Context: In 2000, the Centers for Disease Control and Prevention began funding health departments to implement integrated electronic systems for disease surveillance.
Objective: Determine the impact of discontinuing provider reporting for chronic hepatitis B and C, hepatitis A, and select enteric diseases.
Design: Laboratory and provider surveillance reports of chronic hepatitis B and C and enteric infections (Shiga toxin–producing Escherichia coli, Campylobacter, Listeria, noncholera Vibrio [eg, Vibrio parahaemolyticus], Salmonella, Shigella, and hepatitis A) diagnosed on January 1, 2007 to December 31, 2010 were compared for completeness and timeliness. Number of cases submitted by laboratories, providers, or both were assessed.
Results: From 2007 to 2010, the proportion of cases reported only by providers for enteric disease infections differed by disease, ranging from 4% (Shiga toxin–producing E coli) to 20% (noncholera Vibrio). For chronic hepatitis C, less than 1% of cases were reported by providers only. The number of complete laboratory reports increased over the time period from 80% to 95% for chronic hepatitis and 92% to 94% for enteric infections. Laboratory reports had higher completion for date of birth, sex, and zip codes. Provider reports had less than 60% completion for race/ethnicity versus 20% for laboratories. Laboratories were faster than providers at reporting chronic hepatitis B (median 4 vs 21 days), chronic hepatitis C (4 vs 18 days), Campylobacter (6 vs 10 days), noncholera Vibrio (11 vs 12 days), Salmonella (6 vs 7 days), Shigella (6 vs 13 days), and hepatitis A (3 vs 8 days); providers were faster than laboratories at reporting Shiga toxin–producing E coli (4 vs 7 days) and Listeria (5 vs 6 days).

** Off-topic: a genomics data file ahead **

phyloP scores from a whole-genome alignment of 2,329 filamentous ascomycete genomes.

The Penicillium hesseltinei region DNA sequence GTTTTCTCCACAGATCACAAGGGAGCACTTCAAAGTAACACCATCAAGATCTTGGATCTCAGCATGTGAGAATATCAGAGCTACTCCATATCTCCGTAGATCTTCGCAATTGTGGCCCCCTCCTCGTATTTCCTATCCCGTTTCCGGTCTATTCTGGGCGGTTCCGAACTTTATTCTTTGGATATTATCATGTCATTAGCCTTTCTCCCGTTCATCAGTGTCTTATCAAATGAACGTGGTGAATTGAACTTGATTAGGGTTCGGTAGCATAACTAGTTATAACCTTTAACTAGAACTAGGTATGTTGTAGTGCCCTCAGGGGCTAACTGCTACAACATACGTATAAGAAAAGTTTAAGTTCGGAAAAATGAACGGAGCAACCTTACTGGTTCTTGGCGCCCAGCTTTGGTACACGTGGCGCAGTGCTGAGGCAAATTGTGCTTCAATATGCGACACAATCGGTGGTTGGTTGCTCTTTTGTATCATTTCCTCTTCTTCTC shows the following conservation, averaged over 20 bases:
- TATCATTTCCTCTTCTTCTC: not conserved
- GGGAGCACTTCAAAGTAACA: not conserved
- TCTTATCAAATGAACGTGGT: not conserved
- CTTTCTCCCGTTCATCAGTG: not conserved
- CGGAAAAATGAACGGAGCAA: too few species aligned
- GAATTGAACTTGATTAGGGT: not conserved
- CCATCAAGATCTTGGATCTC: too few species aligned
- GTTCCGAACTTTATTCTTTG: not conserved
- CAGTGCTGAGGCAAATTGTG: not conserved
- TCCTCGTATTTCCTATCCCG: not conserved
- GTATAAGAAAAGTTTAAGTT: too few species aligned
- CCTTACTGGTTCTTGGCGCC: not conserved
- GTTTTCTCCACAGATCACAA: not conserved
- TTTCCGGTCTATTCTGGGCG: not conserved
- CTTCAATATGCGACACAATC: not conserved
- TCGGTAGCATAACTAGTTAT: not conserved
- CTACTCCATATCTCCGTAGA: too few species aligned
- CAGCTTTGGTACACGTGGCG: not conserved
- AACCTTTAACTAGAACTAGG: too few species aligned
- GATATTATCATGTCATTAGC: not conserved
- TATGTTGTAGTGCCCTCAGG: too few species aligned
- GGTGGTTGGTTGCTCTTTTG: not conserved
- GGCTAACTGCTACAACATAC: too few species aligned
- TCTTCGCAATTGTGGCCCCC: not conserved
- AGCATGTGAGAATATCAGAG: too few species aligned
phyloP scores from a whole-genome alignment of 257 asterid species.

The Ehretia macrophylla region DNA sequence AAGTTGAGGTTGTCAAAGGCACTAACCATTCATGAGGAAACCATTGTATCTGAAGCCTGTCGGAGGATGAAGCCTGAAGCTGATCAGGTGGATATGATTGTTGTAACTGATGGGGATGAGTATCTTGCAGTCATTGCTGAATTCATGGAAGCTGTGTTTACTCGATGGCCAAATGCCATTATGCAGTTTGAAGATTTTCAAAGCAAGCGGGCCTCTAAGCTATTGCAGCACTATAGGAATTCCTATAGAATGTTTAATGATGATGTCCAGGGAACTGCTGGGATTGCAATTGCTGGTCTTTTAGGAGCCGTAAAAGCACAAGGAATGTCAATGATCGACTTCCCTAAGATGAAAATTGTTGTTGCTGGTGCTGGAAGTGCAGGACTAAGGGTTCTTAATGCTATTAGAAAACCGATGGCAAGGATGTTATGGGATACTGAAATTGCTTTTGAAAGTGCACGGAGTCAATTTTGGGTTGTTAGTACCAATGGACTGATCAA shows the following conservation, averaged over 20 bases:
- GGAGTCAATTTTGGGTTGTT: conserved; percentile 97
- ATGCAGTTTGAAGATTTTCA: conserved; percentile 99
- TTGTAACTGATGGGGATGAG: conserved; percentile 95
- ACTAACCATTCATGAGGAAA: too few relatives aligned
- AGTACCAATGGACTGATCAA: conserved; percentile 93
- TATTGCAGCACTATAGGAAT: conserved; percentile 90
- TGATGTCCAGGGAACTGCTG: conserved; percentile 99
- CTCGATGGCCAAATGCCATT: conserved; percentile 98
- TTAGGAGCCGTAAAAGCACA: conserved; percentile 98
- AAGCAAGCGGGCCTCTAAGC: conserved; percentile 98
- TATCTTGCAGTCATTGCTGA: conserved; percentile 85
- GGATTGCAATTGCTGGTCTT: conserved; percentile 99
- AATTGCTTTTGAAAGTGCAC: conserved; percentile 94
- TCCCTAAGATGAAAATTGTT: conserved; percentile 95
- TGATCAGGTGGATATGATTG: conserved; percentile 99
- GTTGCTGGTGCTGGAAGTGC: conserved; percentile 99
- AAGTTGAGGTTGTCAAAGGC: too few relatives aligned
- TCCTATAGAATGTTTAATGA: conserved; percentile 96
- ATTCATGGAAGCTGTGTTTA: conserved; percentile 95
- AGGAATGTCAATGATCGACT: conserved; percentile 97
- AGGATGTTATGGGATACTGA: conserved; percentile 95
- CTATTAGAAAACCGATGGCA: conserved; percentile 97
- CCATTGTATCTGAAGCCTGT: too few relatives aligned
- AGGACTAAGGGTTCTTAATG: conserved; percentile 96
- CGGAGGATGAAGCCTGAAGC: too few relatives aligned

Conclusions: Laboratories reported more cases and their reports were timelier and more complete for all categories except race/ethnicity for chronic hepatitis, Campylobacter, noncholera Vibrio, Salmonella, Shigella, and hepatitis A. For chronic hepatitis, provider reporting could be eliminated in New York City with no adverse effects on disease surveillance. For enteric infections, more work is needed before discontinuing provider reporting.